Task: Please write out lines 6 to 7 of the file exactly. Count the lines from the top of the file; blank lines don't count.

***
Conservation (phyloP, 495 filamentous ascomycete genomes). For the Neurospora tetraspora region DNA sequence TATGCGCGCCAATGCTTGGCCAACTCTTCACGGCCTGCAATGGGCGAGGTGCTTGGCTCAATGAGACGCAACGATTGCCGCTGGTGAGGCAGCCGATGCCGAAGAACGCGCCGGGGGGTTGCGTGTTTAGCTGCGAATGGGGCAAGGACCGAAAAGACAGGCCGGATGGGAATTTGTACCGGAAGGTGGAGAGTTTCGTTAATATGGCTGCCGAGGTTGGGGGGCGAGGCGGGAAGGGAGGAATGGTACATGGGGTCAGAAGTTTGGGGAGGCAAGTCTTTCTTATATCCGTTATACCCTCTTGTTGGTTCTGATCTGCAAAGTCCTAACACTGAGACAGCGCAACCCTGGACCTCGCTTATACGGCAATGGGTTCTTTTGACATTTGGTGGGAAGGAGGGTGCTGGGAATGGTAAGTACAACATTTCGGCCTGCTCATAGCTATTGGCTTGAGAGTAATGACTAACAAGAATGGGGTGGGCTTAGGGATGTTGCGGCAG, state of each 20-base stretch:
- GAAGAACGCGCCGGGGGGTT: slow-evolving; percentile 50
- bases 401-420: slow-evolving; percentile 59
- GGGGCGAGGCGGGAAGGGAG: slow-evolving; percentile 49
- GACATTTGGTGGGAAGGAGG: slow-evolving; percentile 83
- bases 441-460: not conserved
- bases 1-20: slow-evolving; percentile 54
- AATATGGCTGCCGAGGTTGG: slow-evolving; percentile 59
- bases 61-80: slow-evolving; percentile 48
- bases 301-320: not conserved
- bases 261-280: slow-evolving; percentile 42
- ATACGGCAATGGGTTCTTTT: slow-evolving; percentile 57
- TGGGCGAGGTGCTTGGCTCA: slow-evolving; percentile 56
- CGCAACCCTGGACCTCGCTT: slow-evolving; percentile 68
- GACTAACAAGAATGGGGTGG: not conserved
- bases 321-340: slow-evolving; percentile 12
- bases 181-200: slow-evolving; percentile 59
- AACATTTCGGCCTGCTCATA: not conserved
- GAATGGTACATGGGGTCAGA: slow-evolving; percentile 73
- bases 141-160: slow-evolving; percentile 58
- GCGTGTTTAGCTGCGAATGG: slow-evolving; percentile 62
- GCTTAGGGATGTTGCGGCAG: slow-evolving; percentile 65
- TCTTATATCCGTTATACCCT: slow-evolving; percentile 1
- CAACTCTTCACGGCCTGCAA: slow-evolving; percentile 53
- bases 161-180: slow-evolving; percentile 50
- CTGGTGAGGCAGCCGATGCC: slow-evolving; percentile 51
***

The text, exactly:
- bases 441-460: not conserved
- bases 1-20: slow-evolving; percentile 54